If the Seattle Seahawks fail to reach the Super Bowl, center Max Unger will have a nice consolation prize: a trip to the Pro Bowl.
Unger, a 2004 Hawaii Preparatory Academy graduate from Waimea, was voted into the NFL’s all-star game for the second straight year Friday. It’s the second consecutive season that the Seahawks have had six players picked for the Pro Bowl, but this year Unger was the only member selected from an offensive line that’s opened up holes for the league’s fourth-best rushing attack. Running back Marshawn Lynch, another Pro Bowler, ranks sixth in the NFL with 1,160 yards.
Unger, a second-round pick out of the University of Oregon in 2009, missed three games earlier this season with injury but is slated to make his 13th start of the year Sunday when postseason-bound Seattle (12-3) hosts St. Louis with a chance to earn home-field advantage throughout the NFC playoffs.
If the Seahawks advance to the Super Bowl, Unger would miss out on his Hawaii homecoming.
The Pro Bowl is scheduled for Jan. 26 at Honolulu’s Aloha Stadium. The NFL combines votes from fans, players and coaches to determine 86 of 88 Pro Bowl players; the other two players are long-snappers selected by Pro Bowl coaches. Voting ended Thursday.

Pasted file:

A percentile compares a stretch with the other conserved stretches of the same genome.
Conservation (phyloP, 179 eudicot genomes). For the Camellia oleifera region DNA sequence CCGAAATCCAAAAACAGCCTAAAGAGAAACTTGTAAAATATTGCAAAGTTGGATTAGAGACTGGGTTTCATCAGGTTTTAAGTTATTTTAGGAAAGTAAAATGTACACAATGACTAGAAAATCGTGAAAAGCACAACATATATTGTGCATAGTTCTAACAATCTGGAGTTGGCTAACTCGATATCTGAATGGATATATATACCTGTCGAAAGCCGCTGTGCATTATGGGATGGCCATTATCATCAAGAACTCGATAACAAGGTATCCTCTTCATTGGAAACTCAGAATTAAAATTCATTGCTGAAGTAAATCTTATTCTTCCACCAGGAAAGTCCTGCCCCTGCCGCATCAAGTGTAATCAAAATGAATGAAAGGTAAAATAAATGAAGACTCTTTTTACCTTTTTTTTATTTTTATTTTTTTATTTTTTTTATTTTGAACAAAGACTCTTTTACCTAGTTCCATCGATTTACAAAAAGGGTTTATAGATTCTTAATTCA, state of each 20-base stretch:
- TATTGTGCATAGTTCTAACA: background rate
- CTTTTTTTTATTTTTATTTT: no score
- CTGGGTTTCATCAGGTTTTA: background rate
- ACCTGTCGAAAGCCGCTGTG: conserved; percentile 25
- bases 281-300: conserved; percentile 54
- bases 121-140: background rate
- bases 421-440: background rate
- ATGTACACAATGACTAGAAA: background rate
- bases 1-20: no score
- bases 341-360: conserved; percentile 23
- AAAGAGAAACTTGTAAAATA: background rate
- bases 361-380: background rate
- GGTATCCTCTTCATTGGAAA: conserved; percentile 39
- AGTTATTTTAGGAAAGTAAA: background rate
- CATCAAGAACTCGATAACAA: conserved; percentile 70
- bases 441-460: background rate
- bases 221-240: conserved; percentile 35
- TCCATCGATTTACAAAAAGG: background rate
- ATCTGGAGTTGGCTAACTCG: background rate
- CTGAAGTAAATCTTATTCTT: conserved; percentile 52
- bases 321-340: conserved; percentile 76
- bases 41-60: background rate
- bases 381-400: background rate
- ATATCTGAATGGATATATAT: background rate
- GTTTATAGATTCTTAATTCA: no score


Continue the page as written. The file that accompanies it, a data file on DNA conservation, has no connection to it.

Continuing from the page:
Under a new format this year, NFL greats Jerry Rice and Deion Sanders will divvy up the players in a two-day draft before the game. Offensive and defensive players with the most votes who don’t make it past the divisional playoff round will serve as active player captains.
The Chiefs and 49ers each had eight players voted into the Pro Bowl, including running backs Jamaal Charles of Kansas City and Frank Gore of San Francisco.
Denver quarterback Peyton Manning was selected to his 13th Pro Bowl after receiving the most votes among fans, 1.43 million. New Orleans quarterback Drew Brees was second among fans with 1.2 million votes.
Charles said Friday on the NFL Network that he should be picked first.
“I think I got the best skillset of anybody on the roster,” Charles said. “I think I can play wide receiver and then put the ball in my hand, also. The only thing I can’t do is throw the ball.”
Stephens Media Hawaii contributed to this report.